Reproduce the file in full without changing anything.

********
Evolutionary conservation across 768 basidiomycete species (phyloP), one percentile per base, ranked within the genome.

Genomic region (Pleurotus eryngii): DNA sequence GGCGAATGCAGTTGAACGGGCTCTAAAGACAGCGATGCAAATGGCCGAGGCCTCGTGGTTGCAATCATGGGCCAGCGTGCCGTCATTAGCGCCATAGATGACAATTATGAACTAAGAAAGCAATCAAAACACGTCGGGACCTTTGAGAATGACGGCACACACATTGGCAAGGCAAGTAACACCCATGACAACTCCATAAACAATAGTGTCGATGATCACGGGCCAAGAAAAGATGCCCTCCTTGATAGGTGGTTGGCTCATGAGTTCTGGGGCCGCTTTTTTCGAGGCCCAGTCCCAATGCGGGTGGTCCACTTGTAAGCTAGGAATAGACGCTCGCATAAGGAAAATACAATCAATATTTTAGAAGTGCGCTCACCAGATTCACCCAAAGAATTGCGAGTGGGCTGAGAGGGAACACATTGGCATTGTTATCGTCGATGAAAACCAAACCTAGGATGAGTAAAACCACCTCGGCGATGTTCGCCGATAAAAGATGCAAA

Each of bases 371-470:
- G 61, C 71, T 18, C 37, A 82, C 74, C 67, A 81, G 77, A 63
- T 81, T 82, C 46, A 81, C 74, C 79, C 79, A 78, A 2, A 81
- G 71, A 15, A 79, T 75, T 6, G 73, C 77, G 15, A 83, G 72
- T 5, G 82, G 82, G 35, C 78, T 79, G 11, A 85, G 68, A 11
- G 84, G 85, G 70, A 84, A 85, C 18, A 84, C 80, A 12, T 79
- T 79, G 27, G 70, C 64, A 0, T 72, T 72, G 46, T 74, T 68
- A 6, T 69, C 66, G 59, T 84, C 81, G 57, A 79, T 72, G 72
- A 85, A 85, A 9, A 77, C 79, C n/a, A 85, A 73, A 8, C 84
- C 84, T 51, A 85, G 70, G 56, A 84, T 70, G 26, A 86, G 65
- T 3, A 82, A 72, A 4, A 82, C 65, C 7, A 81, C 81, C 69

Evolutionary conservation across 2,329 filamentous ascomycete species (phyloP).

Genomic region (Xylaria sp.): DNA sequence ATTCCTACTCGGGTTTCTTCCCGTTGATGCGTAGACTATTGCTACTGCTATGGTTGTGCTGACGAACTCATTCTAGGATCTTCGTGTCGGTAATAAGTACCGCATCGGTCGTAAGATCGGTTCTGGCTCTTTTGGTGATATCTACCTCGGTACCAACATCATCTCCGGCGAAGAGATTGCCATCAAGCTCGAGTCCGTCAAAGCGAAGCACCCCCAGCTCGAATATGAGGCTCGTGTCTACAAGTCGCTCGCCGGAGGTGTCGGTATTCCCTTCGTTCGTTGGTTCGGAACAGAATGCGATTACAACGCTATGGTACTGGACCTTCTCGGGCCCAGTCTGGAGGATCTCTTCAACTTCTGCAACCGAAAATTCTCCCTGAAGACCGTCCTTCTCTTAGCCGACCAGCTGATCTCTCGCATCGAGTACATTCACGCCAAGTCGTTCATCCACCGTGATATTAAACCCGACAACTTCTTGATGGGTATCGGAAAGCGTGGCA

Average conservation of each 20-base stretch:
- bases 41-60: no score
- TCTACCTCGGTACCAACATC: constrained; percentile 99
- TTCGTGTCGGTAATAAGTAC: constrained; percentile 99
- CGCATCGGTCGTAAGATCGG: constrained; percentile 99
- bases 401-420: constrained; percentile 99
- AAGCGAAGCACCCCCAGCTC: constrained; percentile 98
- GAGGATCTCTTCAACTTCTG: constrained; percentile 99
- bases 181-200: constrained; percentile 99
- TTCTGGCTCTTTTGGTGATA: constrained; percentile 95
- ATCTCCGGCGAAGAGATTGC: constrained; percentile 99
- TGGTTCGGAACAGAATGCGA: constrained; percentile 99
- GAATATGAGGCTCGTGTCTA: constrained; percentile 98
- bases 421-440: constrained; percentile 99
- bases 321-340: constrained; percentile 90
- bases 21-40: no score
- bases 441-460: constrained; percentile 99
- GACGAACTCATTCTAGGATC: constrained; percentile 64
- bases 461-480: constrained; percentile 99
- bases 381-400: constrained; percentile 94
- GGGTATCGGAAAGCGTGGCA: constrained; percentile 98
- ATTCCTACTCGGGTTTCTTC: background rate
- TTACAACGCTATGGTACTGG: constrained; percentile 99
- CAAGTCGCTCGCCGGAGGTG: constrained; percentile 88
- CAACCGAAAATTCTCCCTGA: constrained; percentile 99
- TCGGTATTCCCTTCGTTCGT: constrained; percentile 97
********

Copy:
Evolutionary conservation across 768 basidiomycete species (phyloP), one percentile per base, ranked within the genome.

Genomic region (Pleurotus eryngii): DNA sequence GGCGAATGCAGTTGAACGGGCTCTAAAGACAGCGATGCAAATGGCCGAGGCCTCGTGGTTGCAATCATGGGCCAGCGTGCCGTCATTAGCGCCATAGATGACAATTATGAACTAAGAAAGCAATCAAAACACGTCGGGACCTTTGAGAATGACGGCACACACATTGGCAAGGCAAGTAACACCCATGACAACTCCATAAACAATAGTGTCGATGATCACGGGCCAAGAAAAGATGCCCTCCTTGATAGGTGGTTGGCTCATGAGTTCTGGGGCCGCTTTTTTCGAGGCCCAGTCCCAATGCGGGTGGTCCACTTGTAAGCTAGGAATAGACGCTCGCATAAGGAAAATACAATCAATATTTTAGAAGTGCGCTCACCAGATTCACCCAAAGAATTGCGAGTGGGCTGAGAGGGAACACATTGGCATTGTTATCGTCGATGAAAACCAAACCTAGGATGAGTAAAACCACCTCGGCGATGTTCGCCGATAAAAGATGCAAA

Each of bases 371-470:
- G 61, C 71, T 18, C 37, A 82, C 74, C 67, A 81, G 77, A 63
- T 81, T 82, C 46, A 81, C 74, C 79, C 79, A 78, A 2, A 81
- G 71, A 15, A 79, T 75, T 6, G 73, C 77, G 15, A 83, G 72
- T 5, G 82, G 82, G 35, C 78, T 79, G 11, A 85, G 68, A 11
- G 84, G 85, G 70, A 84, A 85, C 18, A 84, C 80, A 12, T 79
- T 79, G 27, G 70, C 64, A 0, T 72, T 72, G 46, T 74, T 68
- A 6, T 69, C 66, G 59, T 84, C 81, G 57, A 79, T 72, G 72
- A 85, A 85, A 9, A 77, C 79, C n/a, A 85, A 73, A 8, C 84
- C 84, T 51, A 85, G 70, G 56, A 84, T 70, G 26, A 86, G 65
- T 3, A 82, A 72, A 4, A 82, C 65, C 7, A 81, C 81, C 69

Evolutionary conservation across 2,329 filamentous ascomycete species (phyloP).

Genomic region (Xylaria sp.): DNA sequence ATTCCTACTCGGGTTTCTTCCCGTTGATGCGTAGACTATTGCTACTGCTATGGTTGTGCTGACGAACTCATTCTAGGATCTTCGTGTCGGTAATAAGTACCGCATCGGTCGTAAGATCGGTTCTGGCTCTTTTGGTGATATCTACCTCGGTACCAACATCATCTCCGGCGAAGAGATTGCCATCAAGCTCGAGTCCGTCAAAGCGAAGCACCCCCAGCTCGAATATGAGGCTCGTGTCTACAAGTCGCTCGCCGGAGGTGTCGGTATTCCCTTCGTTCGTTGGTTCGGAACAGAATGCGATTACAACGCTATGGTACTGGACCTTCTCGGGCCCAGTCTGGAGGATCTCTTCAACTTCTGCAACCGAAAATTCTCCCTGAAGACCGTCCTTCTCTTAGCCGACCAGCTGATCTCTCGCATCGAGTACATTCACGCCAAGTCGTTCATCCACCGTGATATTAAACCCGACAACTTCTTGATGGGTATCGGAAAGCGTGGCA

Average conservation of each 20-base stretch:
- bases 41-60: no score
- TCTACCTCGGTACCAACATC: constrained; percentile 99
- TTCGTGTCGGTAATAAGTAC: constrained; percentile 99
- CGCATCGGTCGTAAGATCGG: constrained; percentile 99
- bases 401-420: constrained; percentile 99
- AAGCGAAGCACCCCCAGCTC: constrained; percentile 98
- GAGGATCTCTTCAACTTCTG: constrained; percentile 99
- bases 181-200: constrained; percentile 99
- TTCTGGCTCTTTTGGTGATA: constrained; percentile 95
- ATCTCCGGCGAAGAGATTGC: constrained; percentile 99
- TGGTTCGGAACAGAATGCGA: constrained; percentile 99
- GAATATGAGGCTCGTGTCTA: constrained; percentile 98
- bases 421-440: constrained; percentile 99
- bases 321-340: constrained; percentile 90
- bases 21-40: no score
- bases 441-460: constrained; percentile 99
- GACGAACTCATTCTAGGATC: constrained; percentile 64
- bases 461-480: constrained; percentile 99
- bases 381-400: constrained; percentile 94
- GGGTATCGGAAAGCGTGGCA: constrained; percentile 98
- ATTCCTACTCGGGTTTCTTC: background rate
- TTACAACGCTATGGTACTGG: constrained; percentile 99
- CAAGTCGCTCGCCGGAGGTG: constrained; percentile 88
- CAACCGAAAATTCTCCCTGA: constrained; percentile 99
- TCGGTATTCCCTTCGTTCGT: constrained; percentile 97